The DCLG has published research on monitoring the sustainability of buildings including homes. Carbon emissions from buildings went up by 1.1% between 2004 and 2006 although energy use fell.

Lib Dem leader Ming Campbell clashed with Tony Blair over housing at prime minister’s questions yesterday. Campbell condemned a 600,000 rise in the number of families waiting for social housing under Labour while Blair said there had been a ‘vast’ increase in investment.

Brighton will not get a stock transfer [see story below] but it will get what it claims is the world’s first One Planet Living carbon neutral community.

And finally…More than half the ASBOs issued in Eastbourne in the last two years went to people over 50, reports the Telegraph. Noisy DIY was a big problem.

Add comment (0 comments)

Lunchtime news Feb 20


Posted by:
Julian Birch

John Hills is presenting his report on the future of social housing at noon. More later.

Among the previews in this morning’s papers, The Times reports that thousands of new tenants will be offered six-month tenancies. You can hear the Today programme item on Hills here.

The DCLG has published research on the demand for social housing, a synthesis of existing data on who currently lives in it and who wants to.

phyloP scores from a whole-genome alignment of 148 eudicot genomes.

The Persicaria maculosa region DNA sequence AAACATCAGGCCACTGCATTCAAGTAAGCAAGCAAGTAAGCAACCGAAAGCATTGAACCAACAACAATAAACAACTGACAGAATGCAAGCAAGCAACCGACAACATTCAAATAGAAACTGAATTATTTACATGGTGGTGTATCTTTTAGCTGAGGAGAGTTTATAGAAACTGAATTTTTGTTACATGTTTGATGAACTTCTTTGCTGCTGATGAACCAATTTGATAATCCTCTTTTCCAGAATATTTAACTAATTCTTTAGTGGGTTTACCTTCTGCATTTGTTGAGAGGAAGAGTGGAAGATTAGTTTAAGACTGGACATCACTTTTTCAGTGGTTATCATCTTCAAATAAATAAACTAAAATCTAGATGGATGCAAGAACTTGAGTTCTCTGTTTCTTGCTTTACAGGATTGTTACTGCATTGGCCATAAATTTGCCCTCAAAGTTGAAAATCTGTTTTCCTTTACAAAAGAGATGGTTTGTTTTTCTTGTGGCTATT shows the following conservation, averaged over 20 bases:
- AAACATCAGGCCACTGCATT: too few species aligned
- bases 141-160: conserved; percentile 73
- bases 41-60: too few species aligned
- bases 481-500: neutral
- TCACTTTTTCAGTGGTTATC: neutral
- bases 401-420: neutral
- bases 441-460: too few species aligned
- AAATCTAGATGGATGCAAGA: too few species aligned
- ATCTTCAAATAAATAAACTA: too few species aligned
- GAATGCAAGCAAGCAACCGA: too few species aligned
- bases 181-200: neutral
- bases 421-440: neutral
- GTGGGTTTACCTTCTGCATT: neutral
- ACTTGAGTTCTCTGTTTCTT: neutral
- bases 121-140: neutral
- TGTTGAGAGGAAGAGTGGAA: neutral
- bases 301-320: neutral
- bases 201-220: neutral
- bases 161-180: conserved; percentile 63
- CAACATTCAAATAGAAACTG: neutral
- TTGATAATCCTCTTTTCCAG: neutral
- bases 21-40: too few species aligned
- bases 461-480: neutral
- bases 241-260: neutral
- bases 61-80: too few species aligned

The DCLG also published research into the acheivements of local area agreements and future arrangements for them.

The Financial Times reports on a new survey showing a quarter of lenders will now offer mortgages running for 40 years.

Which is not such a problem for the super-rich: The Times reports plans for flats overlooking Hyde Park costing £26m each.

The CML published figures showing January mortgage lending at an all-time high and 16% up on January 2006.

Add comment (0 comments)

Tags: news

Lunchtime news Feb 19


Posted by:
Julian Birch

The Daily Mirror reports that council tenants will lose their security of tenure under proposals due in the Hills review of social housing tomorrow. Tenants would be means tested and lose their home if their income goes up and children would lose their right to take over their parents’ tenancy, it predicts.

UPDATE: But communities secretary Ruth Kelly downplayed the possibility on The World at One and the programme said John Hills had told it he was not recommending the end of security of tenure.

Defend Council Housing offers Hills some new ‘useful pointers’ on its website.